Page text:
Was the 2011 Toronto Film Festival a good one for dealmaking? Even after organizers announced a 20% uptick in film deals last Friday (the festival includes foreign territories in its count), the sales kept coming. A long-expected deal with Lionsgate on the Jennifer Westfeldt-directed comedy Friends With Kids finally got done (in partnership with Roadside Attractions, which will actually release the film), and Music Box announced overnight it had acquired the Rachel Weisz-starrer The Deep Blue Sea. Lionsgate was hotly pursuing another film, the Midnight Madness sensation You’re Next, which of all the festival films seems to have the best chance of approaching the box office turned in by Toronto 2010’s breakout Insidious. There have been about 20 acquisitions so far and that many more could come in the next few weeks.
Still, can you call the Toronto acquisitions marketplace “solid” when no films have been bought so far by The Weinstein Company, Sony Pictures Classics, Focus Features, or Fox Searchlight (yeah, I revealed that they bought Shame during Toronto, but it was a deal all but sealed in Venice), or for that matter FilmDistrict, Open Road or Relativity Media, each of which jumped into the distribution business to release films that can play on upwards of 2000 screens? Buyers and sellers said it was a pretty good festival at least. One filled with mostly small deals and a show of distributor discipline that is a positive sign for an indie film sector that just started pulling out of a nosedive this time last year.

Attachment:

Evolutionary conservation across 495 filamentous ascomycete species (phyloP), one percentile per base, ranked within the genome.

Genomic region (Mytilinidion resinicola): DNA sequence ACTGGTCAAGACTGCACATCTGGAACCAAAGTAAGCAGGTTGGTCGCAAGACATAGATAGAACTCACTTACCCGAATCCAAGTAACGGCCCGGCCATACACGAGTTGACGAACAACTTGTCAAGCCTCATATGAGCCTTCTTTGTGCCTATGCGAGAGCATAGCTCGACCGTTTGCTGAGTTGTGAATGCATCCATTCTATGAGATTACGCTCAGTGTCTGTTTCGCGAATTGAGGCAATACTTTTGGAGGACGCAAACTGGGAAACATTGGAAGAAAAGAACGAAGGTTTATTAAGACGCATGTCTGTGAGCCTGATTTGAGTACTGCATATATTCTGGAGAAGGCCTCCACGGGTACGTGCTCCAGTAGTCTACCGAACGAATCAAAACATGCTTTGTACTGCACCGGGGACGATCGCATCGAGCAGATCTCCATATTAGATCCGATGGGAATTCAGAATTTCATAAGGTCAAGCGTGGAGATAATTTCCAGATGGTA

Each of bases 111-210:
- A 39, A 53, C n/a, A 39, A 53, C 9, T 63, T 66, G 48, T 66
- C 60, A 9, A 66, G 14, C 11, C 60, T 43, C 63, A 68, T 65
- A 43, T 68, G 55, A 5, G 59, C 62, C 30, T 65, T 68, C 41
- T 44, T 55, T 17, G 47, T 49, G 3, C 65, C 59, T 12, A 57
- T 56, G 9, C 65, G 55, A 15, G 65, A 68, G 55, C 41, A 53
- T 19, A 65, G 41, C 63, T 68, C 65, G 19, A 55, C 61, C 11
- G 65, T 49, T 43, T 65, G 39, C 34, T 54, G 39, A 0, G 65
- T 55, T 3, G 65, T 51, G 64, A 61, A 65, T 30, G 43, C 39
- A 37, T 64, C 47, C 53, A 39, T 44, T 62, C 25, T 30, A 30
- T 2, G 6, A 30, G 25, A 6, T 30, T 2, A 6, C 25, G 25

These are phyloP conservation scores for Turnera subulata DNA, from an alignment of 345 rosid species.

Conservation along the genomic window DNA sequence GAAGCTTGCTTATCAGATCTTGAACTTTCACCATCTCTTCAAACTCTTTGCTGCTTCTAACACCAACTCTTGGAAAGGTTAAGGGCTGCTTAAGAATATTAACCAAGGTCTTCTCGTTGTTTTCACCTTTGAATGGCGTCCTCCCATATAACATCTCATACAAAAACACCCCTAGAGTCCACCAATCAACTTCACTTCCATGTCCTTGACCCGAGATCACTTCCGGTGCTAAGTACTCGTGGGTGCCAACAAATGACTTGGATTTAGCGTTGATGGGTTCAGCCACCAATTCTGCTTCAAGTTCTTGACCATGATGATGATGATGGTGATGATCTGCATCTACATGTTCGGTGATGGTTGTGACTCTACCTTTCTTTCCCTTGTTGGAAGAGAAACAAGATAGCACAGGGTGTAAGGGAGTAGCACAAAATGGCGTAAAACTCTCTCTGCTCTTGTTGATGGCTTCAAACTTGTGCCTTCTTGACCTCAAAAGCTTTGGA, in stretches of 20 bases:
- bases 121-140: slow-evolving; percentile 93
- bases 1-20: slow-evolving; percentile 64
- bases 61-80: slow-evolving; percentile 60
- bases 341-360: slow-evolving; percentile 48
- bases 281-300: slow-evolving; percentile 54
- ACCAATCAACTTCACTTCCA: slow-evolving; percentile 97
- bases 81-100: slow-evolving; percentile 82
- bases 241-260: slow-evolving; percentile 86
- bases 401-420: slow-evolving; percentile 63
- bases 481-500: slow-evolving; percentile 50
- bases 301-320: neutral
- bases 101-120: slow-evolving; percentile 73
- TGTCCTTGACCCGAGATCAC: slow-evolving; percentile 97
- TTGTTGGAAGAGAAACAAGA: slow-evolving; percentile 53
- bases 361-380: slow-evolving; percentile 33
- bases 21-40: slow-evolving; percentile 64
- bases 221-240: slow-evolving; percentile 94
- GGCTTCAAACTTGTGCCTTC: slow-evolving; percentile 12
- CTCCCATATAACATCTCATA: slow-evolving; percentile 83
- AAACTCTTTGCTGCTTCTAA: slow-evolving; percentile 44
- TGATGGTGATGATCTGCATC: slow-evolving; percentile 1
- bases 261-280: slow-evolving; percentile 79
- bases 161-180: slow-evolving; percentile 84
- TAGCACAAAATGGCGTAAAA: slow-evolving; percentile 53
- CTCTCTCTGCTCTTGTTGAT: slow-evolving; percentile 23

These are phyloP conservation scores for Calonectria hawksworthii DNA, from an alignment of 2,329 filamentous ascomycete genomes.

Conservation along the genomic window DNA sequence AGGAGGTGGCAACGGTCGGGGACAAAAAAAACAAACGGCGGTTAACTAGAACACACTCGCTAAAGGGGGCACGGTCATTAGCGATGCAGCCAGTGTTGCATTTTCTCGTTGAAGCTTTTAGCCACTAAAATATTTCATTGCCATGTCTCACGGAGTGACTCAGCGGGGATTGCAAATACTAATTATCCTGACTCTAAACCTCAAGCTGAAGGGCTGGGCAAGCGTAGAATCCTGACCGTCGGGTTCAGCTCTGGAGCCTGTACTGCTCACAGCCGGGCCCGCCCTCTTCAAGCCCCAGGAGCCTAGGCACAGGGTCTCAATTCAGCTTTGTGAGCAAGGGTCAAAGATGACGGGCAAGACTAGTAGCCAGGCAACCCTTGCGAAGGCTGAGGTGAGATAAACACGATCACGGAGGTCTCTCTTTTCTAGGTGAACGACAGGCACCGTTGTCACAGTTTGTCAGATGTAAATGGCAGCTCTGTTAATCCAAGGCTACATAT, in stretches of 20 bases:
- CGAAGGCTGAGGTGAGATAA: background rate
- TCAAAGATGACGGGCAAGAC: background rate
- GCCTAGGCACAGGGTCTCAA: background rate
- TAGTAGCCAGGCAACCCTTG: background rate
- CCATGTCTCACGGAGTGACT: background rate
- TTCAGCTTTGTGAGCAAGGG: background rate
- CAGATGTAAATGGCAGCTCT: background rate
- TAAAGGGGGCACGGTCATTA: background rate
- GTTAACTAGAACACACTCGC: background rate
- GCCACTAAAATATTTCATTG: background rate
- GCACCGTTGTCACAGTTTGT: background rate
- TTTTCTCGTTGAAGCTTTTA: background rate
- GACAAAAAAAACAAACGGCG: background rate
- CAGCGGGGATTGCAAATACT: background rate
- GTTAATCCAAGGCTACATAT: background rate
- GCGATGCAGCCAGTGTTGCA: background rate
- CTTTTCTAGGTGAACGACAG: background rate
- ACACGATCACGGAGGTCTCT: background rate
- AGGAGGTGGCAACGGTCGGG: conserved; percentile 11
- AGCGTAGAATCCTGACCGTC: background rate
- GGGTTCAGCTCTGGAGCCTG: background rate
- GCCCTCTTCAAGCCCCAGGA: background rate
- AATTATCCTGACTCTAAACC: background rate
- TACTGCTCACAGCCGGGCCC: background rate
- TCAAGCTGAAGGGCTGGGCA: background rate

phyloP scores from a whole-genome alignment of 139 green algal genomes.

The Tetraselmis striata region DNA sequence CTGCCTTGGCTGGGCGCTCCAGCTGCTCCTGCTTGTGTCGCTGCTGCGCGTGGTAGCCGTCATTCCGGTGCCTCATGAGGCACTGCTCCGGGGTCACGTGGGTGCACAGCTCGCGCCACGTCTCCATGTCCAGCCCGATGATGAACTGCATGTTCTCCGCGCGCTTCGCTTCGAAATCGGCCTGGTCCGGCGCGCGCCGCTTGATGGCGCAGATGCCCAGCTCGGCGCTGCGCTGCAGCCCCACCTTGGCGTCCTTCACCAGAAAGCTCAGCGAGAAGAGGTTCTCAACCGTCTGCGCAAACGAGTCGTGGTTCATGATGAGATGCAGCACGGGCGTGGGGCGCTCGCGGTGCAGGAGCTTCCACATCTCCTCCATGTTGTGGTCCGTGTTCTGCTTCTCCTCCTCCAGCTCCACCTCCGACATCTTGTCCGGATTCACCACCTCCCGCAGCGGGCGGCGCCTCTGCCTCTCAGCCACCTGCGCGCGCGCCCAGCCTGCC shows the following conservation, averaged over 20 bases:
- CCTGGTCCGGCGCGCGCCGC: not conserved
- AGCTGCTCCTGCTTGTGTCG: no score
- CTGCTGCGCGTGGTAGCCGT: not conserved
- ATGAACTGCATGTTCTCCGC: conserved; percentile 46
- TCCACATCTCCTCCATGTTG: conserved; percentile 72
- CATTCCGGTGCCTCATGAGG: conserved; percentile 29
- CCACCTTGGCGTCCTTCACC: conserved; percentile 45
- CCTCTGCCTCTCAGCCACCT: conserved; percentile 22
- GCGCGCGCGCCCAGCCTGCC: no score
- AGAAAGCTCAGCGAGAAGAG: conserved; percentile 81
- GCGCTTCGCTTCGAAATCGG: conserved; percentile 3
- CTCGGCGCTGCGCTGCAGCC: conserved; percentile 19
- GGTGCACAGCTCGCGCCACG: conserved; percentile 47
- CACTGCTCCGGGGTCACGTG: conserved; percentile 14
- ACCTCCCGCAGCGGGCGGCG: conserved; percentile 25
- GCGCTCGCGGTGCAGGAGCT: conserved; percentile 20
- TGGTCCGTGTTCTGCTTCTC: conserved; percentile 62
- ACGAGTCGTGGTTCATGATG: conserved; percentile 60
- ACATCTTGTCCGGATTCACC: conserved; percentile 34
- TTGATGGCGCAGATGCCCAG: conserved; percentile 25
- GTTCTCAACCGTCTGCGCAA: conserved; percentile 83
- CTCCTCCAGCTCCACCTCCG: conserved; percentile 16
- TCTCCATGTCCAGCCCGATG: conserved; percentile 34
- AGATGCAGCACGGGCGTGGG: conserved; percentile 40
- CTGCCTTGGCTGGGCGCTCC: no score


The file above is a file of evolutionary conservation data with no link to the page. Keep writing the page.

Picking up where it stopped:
The BFI 55th London Film Festival will open with the European premiere of 360, the Fernando Meirelles-directed drama that stars Rachel Weisz, Jude Law and Anthony Hopkins. The film opens Oct. 12 and the festival unveils the rest of its titles next Wednesday. I’m told that the opening film came down to 360 and My Week With Marilyn, but the latter film couldn’t make it because star Michelle Williams could not free herself from the production schedule of Disney’s The Great and Powerful Oz, and co-star Kenneth Branagh will be onstage in Belfast. These fest openers are sometimes determined by availability. For instance, the New York Film Festival seriously eyed Tinker, Tailor, Soldier Spy for its opener, but the film’s star, Gary Oldman, could not free himself from The Dark Knight Rises. The festival opens with Carnage, even though that film’s director Roman Polanski will certainly be a scratch.
360 is a Peter Morgan-scripted drama of interconnected stories about fidelity. It’s considered one of the hot acquisition titles that will unveil next month at the Toronto International Film Festival, and a possible Oscar contender. (Weisz won Best Supporting Actress for 2005′s The Constant Gardener, which was her last film with Meirelles.) The film is produced by Andrew Eaton and David Linde, Emanuel Michael, Danny Krausz and Chris Hanley.